It’s not like each person or their loved ones’ lives are threatened if they don’t do as they’re told; the most dire consequence is they might be embarrassed. They’re not even trapped on a closed commune; members live their normal daily lives out in the open and voluntarily come to night meetings. I’m willing to suspend disbelief and buy that the most highly impressionable people would cripple in that environment, but as an effective tension-builder for a movie it’s completely lame.

The only way this works as credible is if Maggie comes off as that hypnotic of a leader. Marling, as an actress, has the presence to pull it off. As a writer, she’s given herself little to work with. She starts with a strong core attribute—her alleged status as a person from the future—that gives her a potential inherent authority, one that can’t be questioned; she should know enough to be convincing. Instead, Maggie dances around questions about the future and the past that should be easy softballs (or, at least, lies), but her evasion only serves to foster skepticism (in us) rather than squelch it.

More than likely, Marling’s banking on the same thing she did in her last movie: a climactic punch that’s supposed to make you question all that you’ve just watched and have it resonate in a whole new way. The problem is that there’s nothing substantial to look back on or rethink, no compelling philosophies or ideas, no insights or provocations. If Maggie had anything meaningful to say along the way, the implications of the end would’ve had an impact. But since all she ever spoke was ethereal hokum then what we’re left with is a clever punctuation and nothing more.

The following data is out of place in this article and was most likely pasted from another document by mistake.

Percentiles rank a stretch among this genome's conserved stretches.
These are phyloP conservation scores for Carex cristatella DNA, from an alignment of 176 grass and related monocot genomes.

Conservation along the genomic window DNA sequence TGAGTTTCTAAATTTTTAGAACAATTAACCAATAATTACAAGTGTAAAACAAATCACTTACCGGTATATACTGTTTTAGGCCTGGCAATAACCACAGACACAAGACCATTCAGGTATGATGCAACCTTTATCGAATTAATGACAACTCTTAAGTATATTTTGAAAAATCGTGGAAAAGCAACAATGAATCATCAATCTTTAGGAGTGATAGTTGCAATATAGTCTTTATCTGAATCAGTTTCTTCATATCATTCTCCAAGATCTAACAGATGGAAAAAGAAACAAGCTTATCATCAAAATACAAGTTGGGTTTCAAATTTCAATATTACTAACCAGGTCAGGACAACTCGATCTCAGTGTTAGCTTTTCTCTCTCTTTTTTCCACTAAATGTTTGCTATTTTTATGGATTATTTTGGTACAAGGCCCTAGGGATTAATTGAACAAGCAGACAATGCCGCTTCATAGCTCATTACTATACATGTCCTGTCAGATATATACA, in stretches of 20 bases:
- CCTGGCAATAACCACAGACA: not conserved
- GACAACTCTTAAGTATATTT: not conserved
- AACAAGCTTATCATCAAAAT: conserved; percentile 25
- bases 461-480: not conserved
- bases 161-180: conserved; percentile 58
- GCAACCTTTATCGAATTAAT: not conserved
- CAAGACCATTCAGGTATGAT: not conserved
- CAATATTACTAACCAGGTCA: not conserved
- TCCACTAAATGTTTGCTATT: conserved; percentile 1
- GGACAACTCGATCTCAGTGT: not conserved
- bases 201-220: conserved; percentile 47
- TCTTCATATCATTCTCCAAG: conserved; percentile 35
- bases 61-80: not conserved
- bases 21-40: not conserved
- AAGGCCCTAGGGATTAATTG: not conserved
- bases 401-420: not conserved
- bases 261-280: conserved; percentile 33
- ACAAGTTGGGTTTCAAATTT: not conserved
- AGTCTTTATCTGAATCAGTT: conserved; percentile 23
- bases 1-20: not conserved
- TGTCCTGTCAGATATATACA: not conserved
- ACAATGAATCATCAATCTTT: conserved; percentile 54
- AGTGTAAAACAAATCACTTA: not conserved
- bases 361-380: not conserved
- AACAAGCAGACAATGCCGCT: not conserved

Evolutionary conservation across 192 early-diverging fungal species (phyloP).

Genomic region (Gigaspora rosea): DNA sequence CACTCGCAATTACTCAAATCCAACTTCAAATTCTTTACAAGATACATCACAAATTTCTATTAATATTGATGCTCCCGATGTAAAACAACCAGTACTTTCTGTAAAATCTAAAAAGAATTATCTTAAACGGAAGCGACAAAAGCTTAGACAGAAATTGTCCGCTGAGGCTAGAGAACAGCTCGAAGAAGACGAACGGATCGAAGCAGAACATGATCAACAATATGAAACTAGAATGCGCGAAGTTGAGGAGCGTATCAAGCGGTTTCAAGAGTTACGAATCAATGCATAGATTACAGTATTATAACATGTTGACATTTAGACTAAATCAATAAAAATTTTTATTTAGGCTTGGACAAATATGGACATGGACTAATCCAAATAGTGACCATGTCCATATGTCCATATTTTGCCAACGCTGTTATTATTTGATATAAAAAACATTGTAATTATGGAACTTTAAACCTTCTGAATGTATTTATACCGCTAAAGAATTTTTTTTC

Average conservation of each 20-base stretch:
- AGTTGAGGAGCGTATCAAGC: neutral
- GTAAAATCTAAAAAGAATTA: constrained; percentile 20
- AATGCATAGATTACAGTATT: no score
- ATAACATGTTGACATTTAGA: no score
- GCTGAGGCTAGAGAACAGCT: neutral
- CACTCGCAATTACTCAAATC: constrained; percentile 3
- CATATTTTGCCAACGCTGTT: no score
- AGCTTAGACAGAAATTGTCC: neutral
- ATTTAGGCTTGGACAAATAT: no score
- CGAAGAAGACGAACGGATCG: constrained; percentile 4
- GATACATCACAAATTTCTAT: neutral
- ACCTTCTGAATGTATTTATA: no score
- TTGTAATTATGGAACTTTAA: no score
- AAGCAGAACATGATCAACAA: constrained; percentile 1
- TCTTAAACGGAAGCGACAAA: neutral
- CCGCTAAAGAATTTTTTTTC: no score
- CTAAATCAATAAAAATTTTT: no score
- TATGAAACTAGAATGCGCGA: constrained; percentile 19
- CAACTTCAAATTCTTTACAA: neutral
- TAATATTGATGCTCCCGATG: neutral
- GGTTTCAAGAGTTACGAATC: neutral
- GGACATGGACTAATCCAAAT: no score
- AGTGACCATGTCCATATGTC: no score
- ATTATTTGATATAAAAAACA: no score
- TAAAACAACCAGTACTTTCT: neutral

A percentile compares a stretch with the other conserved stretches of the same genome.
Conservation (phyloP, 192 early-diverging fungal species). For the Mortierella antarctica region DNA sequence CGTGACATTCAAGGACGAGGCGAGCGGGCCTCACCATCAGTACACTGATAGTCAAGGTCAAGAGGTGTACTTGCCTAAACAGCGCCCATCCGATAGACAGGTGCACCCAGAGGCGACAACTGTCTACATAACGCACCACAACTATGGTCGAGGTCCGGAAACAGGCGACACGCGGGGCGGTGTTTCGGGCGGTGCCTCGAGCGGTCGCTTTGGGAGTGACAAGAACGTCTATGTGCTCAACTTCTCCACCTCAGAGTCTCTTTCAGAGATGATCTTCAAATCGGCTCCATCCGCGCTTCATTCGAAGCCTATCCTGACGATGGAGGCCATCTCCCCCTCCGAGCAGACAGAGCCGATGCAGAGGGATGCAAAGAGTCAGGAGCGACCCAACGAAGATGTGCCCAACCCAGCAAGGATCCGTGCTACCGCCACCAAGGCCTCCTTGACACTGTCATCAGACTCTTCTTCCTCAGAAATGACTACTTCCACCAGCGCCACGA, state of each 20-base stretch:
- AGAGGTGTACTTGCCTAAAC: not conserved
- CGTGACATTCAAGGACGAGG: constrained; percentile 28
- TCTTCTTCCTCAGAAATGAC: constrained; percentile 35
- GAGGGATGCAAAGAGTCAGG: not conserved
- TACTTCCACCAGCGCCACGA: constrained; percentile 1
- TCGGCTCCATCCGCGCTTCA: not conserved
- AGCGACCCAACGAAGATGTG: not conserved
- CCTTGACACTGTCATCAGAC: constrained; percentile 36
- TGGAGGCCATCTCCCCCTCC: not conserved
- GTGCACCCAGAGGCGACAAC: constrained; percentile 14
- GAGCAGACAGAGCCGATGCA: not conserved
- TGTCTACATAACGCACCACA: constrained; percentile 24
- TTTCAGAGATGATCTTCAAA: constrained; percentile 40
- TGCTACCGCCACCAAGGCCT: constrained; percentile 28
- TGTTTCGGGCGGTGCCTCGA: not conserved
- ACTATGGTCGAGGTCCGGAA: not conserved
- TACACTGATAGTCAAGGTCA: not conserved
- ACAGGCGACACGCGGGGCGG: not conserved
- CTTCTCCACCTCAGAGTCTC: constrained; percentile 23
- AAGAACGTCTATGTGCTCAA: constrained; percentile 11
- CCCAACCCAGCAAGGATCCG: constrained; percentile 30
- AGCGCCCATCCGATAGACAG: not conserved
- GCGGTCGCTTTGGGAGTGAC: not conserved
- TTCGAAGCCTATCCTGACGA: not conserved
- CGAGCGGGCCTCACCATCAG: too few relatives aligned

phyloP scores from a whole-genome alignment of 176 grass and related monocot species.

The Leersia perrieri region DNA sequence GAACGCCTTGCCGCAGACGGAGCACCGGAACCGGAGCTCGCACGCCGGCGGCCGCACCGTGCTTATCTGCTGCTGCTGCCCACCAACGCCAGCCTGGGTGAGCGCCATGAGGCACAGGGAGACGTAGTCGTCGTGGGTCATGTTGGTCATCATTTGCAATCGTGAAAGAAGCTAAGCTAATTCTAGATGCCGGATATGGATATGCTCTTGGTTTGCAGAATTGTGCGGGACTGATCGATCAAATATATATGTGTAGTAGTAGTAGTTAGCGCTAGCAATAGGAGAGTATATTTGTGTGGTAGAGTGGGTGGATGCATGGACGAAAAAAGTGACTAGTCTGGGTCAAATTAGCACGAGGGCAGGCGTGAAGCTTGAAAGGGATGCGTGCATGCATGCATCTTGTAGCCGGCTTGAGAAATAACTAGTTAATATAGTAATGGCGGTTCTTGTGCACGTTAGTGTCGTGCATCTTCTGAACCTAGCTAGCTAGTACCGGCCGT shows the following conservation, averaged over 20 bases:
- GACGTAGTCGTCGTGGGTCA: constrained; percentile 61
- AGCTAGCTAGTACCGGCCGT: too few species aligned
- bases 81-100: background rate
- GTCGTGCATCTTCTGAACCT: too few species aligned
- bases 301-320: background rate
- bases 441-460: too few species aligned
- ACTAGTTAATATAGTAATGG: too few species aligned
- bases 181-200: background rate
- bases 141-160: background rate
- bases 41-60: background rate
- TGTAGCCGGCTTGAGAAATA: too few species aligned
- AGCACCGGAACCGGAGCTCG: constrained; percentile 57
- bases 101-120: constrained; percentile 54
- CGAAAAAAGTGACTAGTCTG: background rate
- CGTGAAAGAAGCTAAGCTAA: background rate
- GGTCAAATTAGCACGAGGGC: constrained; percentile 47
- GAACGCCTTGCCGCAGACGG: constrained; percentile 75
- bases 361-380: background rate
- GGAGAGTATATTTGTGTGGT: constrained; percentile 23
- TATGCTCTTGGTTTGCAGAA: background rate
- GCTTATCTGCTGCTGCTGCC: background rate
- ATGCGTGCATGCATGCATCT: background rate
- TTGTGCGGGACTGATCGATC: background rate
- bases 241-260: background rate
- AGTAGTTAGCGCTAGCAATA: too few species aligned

The shortcomings in Sound of My Voice are best exemplified by comparisons to two recent indie pics that broached similar concepts in thought-provoking ways: Martha Marcy May Marlene (the seductive power of a cult leader) and Take Shelter (are the claims of a troubled person crazy or for real?). Both films told fairly simple stories that dove deep into characters and ideas. Sound of My Voice does the exact opposite, poorly.

Nevertheless, Brit Marling remains a filmmaking voice to be reckoned with. Her potential is clearly there, and her ability to have two different directors essentially do her artistic bidding is all but unheard of; I don’t think I’ve ever seen a screenwriter/non-director attributed auteur qualities as she has been and actually deserve the classification. But right now her movies still feel like senior thesis projects, and unless she starts surrounding herself with collaborators that challenge her rather than follow her, Marling’s work will never deserve to be elevated beyond cult status.


  • Drugs/Alcohol Content: Cocaine is snorted in one scene.
  • Language/Profanity: Variations of the s-word. The f-word is used once. The c-word is used once (the feminine sexual epithet). Another c-word referring to semen.
  • Sexual Content/Nudity: Close-ups of a woman while she showers, with no explicit nudity. Nude woman out of a shower seen in full body profile, with breasts covered by long hair. Man’s head is put under a woman’s shirt during a passionate scene. Passionate kissing. Men do pushups while nude.
  • Violence: A group of people self-induce vomiting.